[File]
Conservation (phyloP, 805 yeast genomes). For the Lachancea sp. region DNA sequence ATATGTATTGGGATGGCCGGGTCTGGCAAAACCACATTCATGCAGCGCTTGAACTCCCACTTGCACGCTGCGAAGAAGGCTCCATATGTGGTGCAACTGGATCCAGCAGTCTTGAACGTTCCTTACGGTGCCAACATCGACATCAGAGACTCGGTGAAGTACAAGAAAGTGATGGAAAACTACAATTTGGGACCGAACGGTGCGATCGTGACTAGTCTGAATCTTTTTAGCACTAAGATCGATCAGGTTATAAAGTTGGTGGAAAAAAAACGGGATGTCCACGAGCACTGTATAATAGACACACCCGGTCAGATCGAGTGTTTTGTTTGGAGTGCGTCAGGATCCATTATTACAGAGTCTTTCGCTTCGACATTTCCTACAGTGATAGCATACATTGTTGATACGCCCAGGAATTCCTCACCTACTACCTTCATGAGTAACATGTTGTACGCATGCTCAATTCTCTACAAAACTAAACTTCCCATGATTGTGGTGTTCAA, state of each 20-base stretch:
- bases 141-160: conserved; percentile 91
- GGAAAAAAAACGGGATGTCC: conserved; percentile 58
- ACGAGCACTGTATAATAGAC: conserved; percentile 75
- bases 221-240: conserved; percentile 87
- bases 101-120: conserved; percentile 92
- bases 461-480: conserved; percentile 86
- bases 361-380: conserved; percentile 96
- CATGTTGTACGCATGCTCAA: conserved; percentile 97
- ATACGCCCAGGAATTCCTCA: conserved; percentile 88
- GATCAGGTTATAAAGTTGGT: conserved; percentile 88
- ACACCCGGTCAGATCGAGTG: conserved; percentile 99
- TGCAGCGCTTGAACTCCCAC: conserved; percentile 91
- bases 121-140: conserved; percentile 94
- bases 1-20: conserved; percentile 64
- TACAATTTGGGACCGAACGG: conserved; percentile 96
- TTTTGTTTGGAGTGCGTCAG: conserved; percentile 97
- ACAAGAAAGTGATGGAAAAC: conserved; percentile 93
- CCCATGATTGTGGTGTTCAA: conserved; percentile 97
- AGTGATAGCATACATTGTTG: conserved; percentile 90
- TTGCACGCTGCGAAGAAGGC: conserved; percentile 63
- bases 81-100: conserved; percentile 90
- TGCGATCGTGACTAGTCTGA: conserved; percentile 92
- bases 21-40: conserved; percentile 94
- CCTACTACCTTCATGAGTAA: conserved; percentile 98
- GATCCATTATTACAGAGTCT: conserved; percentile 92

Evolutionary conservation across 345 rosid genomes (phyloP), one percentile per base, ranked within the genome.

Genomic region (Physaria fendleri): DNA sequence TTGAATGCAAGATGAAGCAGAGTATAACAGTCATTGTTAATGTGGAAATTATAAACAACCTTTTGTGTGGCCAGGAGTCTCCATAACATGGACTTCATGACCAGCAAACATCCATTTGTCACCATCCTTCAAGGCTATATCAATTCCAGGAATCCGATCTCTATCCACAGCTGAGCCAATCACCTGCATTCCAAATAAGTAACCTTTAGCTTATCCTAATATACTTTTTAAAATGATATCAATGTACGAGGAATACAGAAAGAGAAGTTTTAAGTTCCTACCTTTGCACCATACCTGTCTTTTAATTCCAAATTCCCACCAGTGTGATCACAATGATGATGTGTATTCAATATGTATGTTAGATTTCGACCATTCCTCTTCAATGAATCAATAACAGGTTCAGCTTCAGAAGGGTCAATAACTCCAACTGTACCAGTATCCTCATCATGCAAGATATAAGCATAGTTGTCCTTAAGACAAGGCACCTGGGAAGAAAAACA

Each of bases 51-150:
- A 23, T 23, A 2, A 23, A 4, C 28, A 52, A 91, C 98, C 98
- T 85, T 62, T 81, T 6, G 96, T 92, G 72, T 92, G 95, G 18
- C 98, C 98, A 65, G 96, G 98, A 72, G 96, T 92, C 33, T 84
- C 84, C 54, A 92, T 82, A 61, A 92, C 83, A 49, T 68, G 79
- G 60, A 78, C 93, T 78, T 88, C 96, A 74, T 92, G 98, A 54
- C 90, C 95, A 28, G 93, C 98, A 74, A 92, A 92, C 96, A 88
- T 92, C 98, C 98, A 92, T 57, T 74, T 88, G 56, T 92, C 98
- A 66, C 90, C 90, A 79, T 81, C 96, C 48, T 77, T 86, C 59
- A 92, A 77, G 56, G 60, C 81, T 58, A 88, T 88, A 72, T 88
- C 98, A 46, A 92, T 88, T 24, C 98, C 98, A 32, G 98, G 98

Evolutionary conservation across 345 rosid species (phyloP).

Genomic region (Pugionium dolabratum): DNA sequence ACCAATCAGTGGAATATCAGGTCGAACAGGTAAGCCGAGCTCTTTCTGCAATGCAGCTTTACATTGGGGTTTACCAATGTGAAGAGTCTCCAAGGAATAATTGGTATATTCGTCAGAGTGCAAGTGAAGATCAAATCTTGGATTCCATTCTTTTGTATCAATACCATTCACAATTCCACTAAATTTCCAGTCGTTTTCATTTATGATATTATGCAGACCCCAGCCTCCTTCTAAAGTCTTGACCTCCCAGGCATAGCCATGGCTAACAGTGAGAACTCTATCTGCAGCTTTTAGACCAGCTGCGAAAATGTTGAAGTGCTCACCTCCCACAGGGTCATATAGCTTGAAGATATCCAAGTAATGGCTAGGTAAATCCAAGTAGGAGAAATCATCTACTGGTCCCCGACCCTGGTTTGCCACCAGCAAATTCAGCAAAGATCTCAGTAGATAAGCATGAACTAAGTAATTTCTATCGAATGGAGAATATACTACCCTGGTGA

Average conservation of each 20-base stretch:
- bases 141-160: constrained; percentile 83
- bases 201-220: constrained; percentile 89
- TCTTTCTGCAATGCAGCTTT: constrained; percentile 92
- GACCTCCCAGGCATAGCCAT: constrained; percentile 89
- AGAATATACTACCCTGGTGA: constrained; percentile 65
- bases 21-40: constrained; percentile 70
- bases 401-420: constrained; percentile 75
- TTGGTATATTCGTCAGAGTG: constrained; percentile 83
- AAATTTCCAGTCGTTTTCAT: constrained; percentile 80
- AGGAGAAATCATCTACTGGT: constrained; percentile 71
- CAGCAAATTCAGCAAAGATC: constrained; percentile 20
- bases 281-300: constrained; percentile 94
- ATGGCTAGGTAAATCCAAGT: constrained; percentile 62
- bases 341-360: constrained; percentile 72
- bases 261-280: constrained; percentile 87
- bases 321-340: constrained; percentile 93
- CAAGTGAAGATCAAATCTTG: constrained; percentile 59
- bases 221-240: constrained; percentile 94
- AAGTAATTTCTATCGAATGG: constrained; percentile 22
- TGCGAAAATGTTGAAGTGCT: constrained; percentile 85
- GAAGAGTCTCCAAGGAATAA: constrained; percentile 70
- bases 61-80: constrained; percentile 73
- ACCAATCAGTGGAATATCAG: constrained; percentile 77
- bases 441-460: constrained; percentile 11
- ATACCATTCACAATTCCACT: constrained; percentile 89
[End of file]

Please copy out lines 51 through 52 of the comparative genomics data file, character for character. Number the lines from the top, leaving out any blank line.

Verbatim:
- AAATTTCCAGTCGTTTTCAT: constrained; percentile 80
- AGGAGAAATCATCTACTGGT: constrained; percentile 71